Frequently Asked Financing Questions

How do land and home mortgages differ?
Land loans and home mortgages are normally similar, but land buyers often require longer terms and more flexible repayment schedules. This is especially true if the income earned from the land, such as the sale of agricultural crops, is the primary source of loan repayment. A lender that specializes in making loans for rural real estate is most likely to offer flexible financing.

What mortgage products are available to rural real estate buyers?
Both variable-rate and fixed-rate loans are available for rural real estate loans. Each type of rate product offers advantages, depending on the customer’s situation and market conditions.

In a high or falling interest-rate environment, buyers may want to consider choosing a variable-rate product. Variable-rate loans are generally more desirable for shorter terms. Farm Credit offers loans that are indexed to either the Wall Street Journal Prime rate or the 90-day LIBOR rate.

Fixed-rate loans are often preferred in a low or rising interest-rate market, but many rural lenders do not offer fixed-rate terms, especially for land loans. However, Farm Credit offers fixed-rate terms for both home loans and land loans.

For land loans, Farm Credit offers terms up to 20 years, and in some cases up to 30 years. For home loans, Farm Credit offers terms up to 30 years.

How do I go about financing a country home?
Your ability to find financing for a country home may depend on the value of the home compared to the value of the land, and the amount of acreage on which the home is situated. Some commercial lenders can finance home sites up to just 10 acres in size. Also, some lenders are restricted from making loans on property where the land is worth more than the home. Farm Credit is among the most flexible rural home lenders and can finance sites of less than one acre to sites of a hundred acres and more.

What are the main sources of rural financing?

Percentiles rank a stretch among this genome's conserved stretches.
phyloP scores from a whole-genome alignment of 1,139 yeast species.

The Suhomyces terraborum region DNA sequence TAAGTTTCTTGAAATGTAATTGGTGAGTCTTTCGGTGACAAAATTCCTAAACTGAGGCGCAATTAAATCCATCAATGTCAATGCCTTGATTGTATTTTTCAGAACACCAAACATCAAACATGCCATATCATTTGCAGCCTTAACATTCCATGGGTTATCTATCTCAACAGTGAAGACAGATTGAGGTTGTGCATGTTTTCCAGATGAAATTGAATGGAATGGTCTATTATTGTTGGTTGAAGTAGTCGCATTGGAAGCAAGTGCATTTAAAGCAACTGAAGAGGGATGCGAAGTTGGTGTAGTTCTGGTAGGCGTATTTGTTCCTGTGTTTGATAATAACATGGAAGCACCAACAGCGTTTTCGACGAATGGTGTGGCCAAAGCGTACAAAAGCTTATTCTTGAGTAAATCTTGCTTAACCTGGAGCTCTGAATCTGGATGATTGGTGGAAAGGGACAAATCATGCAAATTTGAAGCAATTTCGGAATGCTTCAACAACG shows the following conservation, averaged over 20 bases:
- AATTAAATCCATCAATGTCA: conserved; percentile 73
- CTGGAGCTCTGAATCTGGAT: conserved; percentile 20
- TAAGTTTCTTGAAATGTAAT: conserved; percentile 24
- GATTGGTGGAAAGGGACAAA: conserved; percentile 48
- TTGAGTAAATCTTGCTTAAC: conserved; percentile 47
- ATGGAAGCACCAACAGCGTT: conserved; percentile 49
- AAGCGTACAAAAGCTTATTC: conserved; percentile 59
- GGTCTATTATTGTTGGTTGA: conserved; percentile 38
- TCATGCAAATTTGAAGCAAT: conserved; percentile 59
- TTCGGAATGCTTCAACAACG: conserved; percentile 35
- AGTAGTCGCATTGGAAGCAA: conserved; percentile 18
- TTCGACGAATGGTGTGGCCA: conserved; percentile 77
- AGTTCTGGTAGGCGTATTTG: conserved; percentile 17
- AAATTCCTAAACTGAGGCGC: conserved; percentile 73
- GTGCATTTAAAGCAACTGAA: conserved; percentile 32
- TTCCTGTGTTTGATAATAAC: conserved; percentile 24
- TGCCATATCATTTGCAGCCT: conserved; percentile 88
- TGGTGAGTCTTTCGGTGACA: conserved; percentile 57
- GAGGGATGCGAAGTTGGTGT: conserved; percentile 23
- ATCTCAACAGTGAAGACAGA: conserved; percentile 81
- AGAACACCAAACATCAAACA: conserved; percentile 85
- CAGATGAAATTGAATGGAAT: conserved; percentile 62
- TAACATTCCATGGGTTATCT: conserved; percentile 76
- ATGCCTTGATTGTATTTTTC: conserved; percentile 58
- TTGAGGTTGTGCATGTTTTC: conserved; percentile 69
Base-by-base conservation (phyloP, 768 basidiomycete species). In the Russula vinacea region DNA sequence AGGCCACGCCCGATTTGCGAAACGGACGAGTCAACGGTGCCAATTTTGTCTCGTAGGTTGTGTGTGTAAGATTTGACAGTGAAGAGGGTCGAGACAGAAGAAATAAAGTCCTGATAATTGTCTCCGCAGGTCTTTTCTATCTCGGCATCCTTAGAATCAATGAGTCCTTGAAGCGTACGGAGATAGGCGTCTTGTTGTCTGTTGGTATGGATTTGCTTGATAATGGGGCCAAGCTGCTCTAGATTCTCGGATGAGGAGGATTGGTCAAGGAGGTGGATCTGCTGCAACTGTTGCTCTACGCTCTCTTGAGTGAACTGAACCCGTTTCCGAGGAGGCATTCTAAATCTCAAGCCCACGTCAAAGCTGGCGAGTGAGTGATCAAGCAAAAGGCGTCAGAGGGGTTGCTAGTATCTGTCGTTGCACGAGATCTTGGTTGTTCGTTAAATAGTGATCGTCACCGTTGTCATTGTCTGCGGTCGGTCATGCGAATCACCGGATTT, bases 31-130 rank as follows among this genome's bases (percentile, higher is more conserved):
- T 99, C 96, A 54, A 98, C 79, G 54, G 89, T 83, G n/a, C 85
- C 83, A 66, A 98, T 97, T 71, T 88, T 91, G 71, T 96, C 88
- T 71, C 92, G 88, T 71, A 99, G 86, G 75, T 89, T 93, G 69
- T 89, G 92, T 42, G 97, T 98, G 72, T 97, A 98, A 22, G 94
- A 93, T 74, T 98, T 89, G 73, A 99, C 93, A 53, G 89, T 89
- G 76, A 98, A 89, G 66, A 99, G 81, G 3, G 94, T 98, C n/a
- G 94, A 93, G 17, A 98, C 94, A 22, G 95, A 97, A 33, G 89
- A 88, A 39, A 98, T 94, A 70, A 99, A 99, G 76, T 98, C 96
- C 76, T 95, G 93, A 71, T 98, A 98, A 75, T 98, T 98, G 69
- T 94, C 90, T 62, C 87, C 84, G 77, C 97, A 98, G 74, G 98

Commercial banks, mortgage companies, insurance companies, private lenders (owner financing) and Farm Credit lending co-ops are all sources of financing for rural real estate. Some are more active in financing certain types of real estate, such as working farms, than other types. Farm Credit institutions finance the entire spectrum of rural real estate, from recreational property, to full-time and part-time agricultural operations, to country homes.

How does owner financing differ from a traditional mortgage?
It may be possible to negotiate more flexible repayment options with a private lender. However, buyers typically can choose from more products and options when they borrow from a traditional lending institution.

What should I look for in a rural lender?
Choose a lender who is knowledgeable and experienced in financing rural real estate. An experienced rural lender can offer guidance on agricultural-use tax exemptions, conservation easements, environmental factors and insurance sources that an out-of-state lender might not be able to. A local lender will be familiar with land values and comparable real estate sales prices in the area, and that could result in a faster loan closing.

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